Ebola scare strikes Kampala
Kampala residents have been urged to avoid contact after the deadly Ebola virus hit the city but security guard Joseph Karuba's job is to frisk people and he doesn't have gloves.
"The thing has come back -- it came first time and we beat it, then it came again and we beat it and now it is back," he said, waiting for shoppers outside one of the teeming capital's malls.
President Yoweri Museveni on Monday confirmed that Ebola, one of the world's most virulent diseases, had reached Kampala for the first time following an outbreak in the west of the country.
"We shall request gloves, but for now it is a very big problem because we are exposed," Karuba said.
Officials were searching for anyone who might have come into contact with the virus, amid public warnings for people to take precautions and avoid physical contact.
"Ebola outbreak! What you need to know," screamed a headline in the daily New Vision newspaper.
In Kampala -- a chaotic city of around 1.5 million people with densely populated slums and bustling markets -- the message of caution appears to be getting through to the public.
"They are telling us about it over the radio," says Boniface Ongwang, a motorcycle taxi driver.
"You are not supposed to touch others or drink local water. In public places don't hold someone's hand, just wave at them."
Ongwang, 28, says that for the moment he is confident that Kampala remains more or less safe, but he has told his wife to keep his baby daughter at home.
"If you do not have to, there is no need to move around in busy places," he said.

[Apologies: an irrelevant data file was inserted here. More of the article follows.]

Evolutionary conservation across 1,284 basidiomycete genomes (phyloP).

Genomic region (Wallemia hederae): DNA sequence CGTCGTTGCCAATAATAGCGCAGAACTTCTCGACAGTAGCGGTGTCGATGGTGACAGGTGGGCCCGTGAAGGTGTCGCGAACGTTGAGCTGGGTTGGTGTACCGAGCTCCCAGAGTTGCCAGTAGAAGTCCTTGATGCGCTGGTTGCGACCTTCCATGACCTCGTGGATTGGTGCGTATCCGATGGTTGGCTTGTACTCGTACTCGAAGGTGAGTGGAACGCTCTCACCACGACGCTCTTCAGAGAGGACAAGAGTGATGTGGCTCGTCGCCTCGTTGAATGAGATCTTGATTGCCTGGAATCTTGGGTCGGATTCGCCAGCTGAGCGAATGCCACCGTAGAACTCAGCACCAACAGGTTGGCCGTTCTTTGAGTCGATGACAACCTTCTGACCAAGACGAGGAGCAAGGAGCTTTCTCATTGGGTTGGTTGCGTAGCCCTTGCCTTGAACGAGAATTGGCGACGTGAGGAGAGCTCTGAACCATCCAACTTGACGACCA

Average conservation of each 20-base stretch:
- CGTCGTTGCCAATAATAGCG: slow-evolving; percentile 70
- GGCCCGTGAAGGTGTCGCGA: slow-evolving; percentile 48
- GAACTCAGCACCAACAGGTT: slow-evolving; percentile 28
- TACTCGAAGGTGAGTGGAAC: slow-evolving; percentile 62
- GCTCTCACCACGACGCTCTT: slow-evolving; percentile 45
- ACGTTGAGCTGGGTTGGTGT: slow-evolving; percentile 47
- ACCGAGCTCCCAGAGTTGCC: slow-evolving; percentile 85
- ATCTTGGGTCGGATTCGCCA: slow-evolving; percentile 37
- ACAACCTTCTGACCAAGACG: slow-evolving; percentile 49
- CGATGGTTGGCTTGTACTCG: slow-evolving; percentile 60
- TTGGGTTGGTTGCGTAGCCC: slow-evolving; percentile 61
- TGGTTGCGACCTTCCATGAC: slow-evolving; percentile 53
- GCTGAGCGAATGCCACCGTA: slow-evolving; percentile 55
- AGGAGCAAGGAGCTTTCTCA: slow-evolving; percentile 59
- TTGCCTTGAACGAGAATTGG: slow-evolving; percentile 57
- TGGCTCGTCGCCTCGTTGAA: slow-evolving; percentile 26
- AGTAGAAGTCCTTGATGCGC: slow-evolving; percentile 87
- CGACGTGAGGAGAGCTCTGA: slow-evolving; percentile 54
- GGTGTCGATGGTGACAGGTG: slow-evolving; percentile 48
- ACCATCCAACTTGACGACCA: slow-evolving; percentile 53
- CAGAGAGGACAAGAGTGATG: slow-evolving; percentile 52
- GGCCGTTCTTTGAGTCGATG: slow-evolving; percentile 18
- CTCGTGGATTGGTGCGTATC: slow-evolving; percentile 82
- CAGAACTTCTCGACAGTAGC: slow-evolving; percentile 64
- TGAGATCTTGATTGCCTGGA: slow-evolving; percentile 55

Residents said they would feel more secure if they were able to avoid taking the crowded and dilapidated minibuses that zoom around town but many do not have a choice.
"If I could I would avoid taking public transport," 35-year-old Wangalwa Ojambo told AFP while waiting at a bus stop on the outskirts of the city.
Some businesses have warned staff to take precautions.
"We have done a poster for staff warning them to be vigilant and to avoid contact with people, but we cannot tell them to stop taking money or doing business," said Vincent Kimbya, a supermarket manager in central Kampala, as shoppers queued up to buy goods.
The latest Ebola outbreak started in early July in Uganda's western Kibale district, some 200 kilometres (120 miles) from Kampala, and around 50 kilometres from the border with Democratic Republic of Congo.
A health worker from western Uganda fell sick and travelled to Kampala, later dying in hospital in the capital, prompting fears the virus could have spread.
Museveni on Monday warned people to avoid physical contact -- ranging from shaking hands and kissing to sex and funeral ceremonies.
Ebola, which can cause both internal and external bleeding, spreads by direct contact with the blood or other body fluids of infected persons, according to the World Health Organisation.
As yet no one is reported to have contracted the virus in Kampala.
Medical workers who came into contact with the victim are under surveillance, and the city's main hospital is setting up an isolation camp in case of more cases.
The rare haemorrhagic disease, named after a small river in DR Congo, killed 37 people in western Uganda in 2007 and at least 170 in the north of the country in 2000.
The nearest death to the capital previously had been in May 2011 in Bombo, 35 kilometres from Kampala.
(c) 2012 AFP